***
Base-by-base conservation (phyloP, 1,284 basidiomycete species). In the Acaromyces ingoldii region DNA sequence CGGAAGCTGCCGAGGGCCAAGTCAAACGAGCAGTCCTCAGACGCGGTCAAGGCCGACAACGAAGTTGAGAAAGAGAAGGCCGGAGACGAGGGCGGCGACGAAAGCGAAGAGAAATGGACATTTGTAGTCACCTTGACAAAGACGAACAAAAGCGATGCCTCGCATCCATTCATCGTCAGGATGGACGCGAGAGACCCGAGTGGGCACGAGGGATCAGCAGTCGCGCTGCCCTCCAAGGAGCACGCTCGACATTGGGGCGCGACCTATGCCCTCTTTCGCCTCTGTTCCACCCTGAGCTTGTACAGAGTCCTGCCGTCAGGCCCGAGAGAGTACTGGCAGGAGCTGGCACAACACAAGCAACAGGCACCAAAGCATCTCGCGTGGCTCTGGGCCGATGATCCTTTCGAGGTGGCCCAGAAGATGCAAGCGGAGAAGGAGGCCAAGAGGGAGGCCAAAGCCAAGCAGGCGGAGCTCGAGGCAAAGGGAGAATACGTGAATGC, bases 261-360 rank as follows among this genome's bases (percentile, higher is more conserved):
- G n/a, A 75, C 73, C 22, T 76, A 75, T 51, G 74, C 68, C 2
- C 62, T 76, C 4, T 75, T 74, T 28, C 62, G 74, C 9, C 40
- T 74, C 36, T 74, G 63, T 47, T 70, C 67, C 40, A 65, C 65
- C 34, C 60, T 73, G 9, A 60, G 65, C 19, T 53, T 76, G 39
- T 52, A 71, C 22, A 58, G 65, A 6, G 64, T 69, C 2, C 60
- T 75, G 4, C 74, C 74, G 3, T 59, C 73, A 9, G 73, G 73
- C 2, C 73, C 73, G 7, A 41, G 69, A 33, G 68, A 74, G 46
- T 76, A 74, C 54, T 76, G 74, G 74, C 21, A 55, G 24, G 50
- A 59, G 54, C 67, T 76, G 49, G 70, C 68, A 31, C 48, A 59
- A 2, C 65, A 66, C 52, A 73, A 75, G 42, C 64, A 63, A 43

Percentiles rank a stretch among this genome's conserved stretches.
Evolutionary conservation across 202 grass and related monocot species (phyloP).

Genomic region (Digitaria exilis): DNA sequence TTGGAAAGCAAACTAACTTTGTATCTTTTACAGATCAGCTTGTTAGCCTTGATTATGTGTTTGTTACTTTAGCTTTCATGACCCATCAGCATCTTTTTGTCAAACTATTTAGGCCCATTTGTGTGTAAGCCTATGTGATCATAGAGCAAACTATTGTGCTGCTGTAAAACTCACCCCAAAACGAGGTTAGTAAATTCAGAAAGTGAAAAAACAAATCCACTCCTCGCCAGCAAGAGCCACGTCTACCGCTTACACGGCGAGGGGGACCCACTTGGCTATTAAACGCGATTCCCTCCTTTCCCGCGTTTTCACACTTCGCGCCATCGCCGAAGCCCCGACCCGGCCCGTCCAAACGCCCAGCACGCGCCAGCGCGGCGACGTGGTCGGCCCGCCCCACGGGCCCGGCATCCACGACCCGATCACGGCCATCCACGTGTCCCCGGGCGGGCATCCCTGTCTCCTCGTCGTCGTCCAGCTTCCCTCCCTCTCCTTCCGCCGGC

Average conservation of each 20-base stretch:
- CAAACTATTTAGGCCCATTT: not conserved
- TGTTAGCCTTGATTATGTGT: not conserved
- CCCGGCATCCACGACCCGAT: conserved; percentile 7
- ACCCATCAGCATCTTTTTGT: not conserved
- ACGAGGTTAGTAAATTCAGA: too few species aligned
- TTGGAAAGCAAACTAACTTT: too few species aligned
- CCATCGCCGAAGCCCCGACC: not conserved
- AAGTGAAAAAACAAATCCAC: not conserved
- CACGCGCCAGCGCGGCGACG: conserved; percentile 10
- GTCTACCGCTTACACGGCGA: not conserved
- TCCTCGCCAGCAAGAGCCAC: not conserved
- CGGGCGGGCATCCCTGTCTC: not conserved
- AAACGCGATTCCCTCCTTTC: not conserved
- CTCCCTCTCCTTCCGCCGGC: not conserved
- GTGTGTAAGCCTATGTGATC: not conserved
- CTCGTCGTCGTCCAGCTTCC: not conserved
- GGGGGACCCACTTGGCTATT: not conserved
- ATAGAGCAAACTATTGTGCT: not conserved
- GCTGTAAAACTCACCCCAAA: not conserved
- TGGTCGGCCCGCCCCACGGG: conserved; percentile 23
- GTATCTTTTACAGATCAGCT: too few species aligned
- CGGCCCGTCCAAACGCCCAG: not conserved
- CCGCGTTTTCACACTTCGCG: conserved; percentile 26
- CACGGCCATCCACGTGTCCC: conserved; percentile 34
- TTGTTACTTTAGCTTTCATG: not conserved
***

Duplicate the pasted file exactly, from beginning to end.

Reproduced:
Base-by-base conservation (phyloP, 1,284 basidiomycete species). In the Acaromyces ingoldii region DNA sequence CGGAAGCTGCCGAGGGCCAAGTCAAACGAGCAGTCCTCAGACGCGGTCAAGGCCGACAACGAAGTTGAGAAAGAGAAGGCCGGAGACGAGGGCGGCGACGAAAGCGAAGAGAAATGGACATTTGTAGTCACCTTGACAAAGACGAACAAAAGCGATGCCTCGCATCCATTCATCGTCAGGATGGACGCGAGAGACCCGAGTGGGCACGAGGGATCAGCAGTCGCGCTGCCCTCCAAGGAGCACGCTCGACATTGGGGCGCGACCTATGCCCTCTTTCGCCTCTGTTCCACCCTGAGCTTGTACAGAGTCCTGCCGTCAGGCCCGAGAGAGTACTGGCAGGAGCTGGCACAACACAAGCAACAGGCACCAAAGCATCTCGCGTGGCTCTGGGCCGATGATCCTTTCGAGGTGGCCCAGAAGATGCAAGCGGAGAAGGAGGCCAAGAGGGAGGCCAAAGCCAAGCAGGCGGAGCTCGAGGCAAAGGGAGAATACGTGAATGC, bases 261-360 rank as follows among this genome's bases (percentile, higher is more conserved):
- G n/a, A 75, C 73, C 22, T 76, A 75, T 51, G 74, C 68, C 2
- C 62, T 76, C 4, T 75, T 74, T 28, C 62, G 74, C 9, C 40
- T 74, C 36, T 74, G 63, T 47, T 70, C 67, C 40, A 65, C 65
- C 34, C 60, T 73, G 9, A 60, G 65, C 19, T 53, T 76, G 39
- T 52, A 71, C 22, A 58, G 65, A 6, G 64, T 69, C 2, C 60
- T 75, G 4, C 74, C 74, G 3, T 59, C 73, A 9, G 73, G 73
- C 2, C 73, C 73, G 7, A 41, G 69, A 33, G 68, A 74, G 46
- T 76, A 74, C 54, T 76, G 74, G 74, C 21, A 55, G 24, G 50
- A 59, G 54, C 67, T 76, G 49, G 70, C 68, A 31, C 48, A 59
- A 2, C 65, A 66, C 52, A 73, A 75, G 42, C 64, A 63, A 43

Percentiles rank a stretch among this genome's conserved stretches.
Evolutionary conservation across 202 grass and related monocot species (phyloP).

Genomic region (Digitaria exilis): DNA sequence TTGGAAAGCAAACTAACTTTGTATCTTTTACAGATCAGCTTGTTAGCCTTGATTATGTGTTTGTTACTTTAGCTTTCATGACCCATCAGCATCTTTTTGTCAAACTATTTAGGCCCATTTGTGTGTAAGCCTATGTGATCATAGAGCAAACTATTGTGCTGCTGTAAAACTCACCCCAAAACGAGGTTAGTAAATTCAGAAAGTGAAAAAACAAATCCACTCCTCGCCAGCAAGAGCCACGTCTACCGCTTACACGGCGAGGGGGACCCACTTGGCTATTAAACGCGATTCCCTCCTTTCCCGCGTTTTCACACTTCGCGCCATCGCCGAAGCCCCGACCCGGCCCGTCCAAACGCCCAGCACGCGCCAGCGCGGCGACGTGGTCGGCCCGCCCCACGGGCCCGGCATCCACGACCCGATCACGGCCATCCACGTGTCCCCGGGCGGGCATCCCTGTCTCCTCGTCGTCGTCCAGCTTCCCTCCCTCTCCTTCCGCCGGC

Average conservation of each 20-base stretch:
- CAAACTATTTAGGCCCATTT: not conserved
- TGTTAGCCTTGATTATGTGT: not conserved
- CCCGGCATCCACGACCCGAT: conserved; percentile 7
- ACCCATCAGCATCTTTTTGT: not conserved
- ACGAGGTTAGTAAATTCAGA: too few species aligned
- TTGGAAAGCAAACTAACTTT: too few species aligned
- CCATCGCCGAAGCCCCGACC: not conserved
- AAGTGAAAAAACAAATCCAC: not conserved
- CACGCGCCAGCGCGGCGACG: conserved; percentile 10
- GTCTACCGCTTACACGGCGA: not conserved
- TCCTCGCCAGCAAGAGCCAC: not conserved
- CGGGCGGGCATCCCTGTCTC: not conserved
- AAACGCGATTCCCTCCTTTC: not conserved
- CTCCCTCTCCTTCCGCCGGC: not conserved
- GTGTGTAAGCCTATGTGATC: not conserved
- CTCGTCGTCGTCCAGCTTCC: not conserved
- GGGGGACCCACTTGGCTATT: not conserved
- ATAGAGCAAACTATTGTGCT: not conserved
- GCTGTAAAACTCACCCCAAA: not conserved
- TGGTCGGCCCGCCCCACGGG: conserved; percentile 23
- GTATCTTTTACAGATCAGCT: too few species aligned
- CGGCCCGTCCAAACGCCCAG: not conserved
- CCGCGTTTTCACACTTCGCG: conserved; percentile 26
- CACGGCCATCCACGTGTCCC: conserved; percentile 34
- TTGTTACTTTAGCTTTCATG: not conserved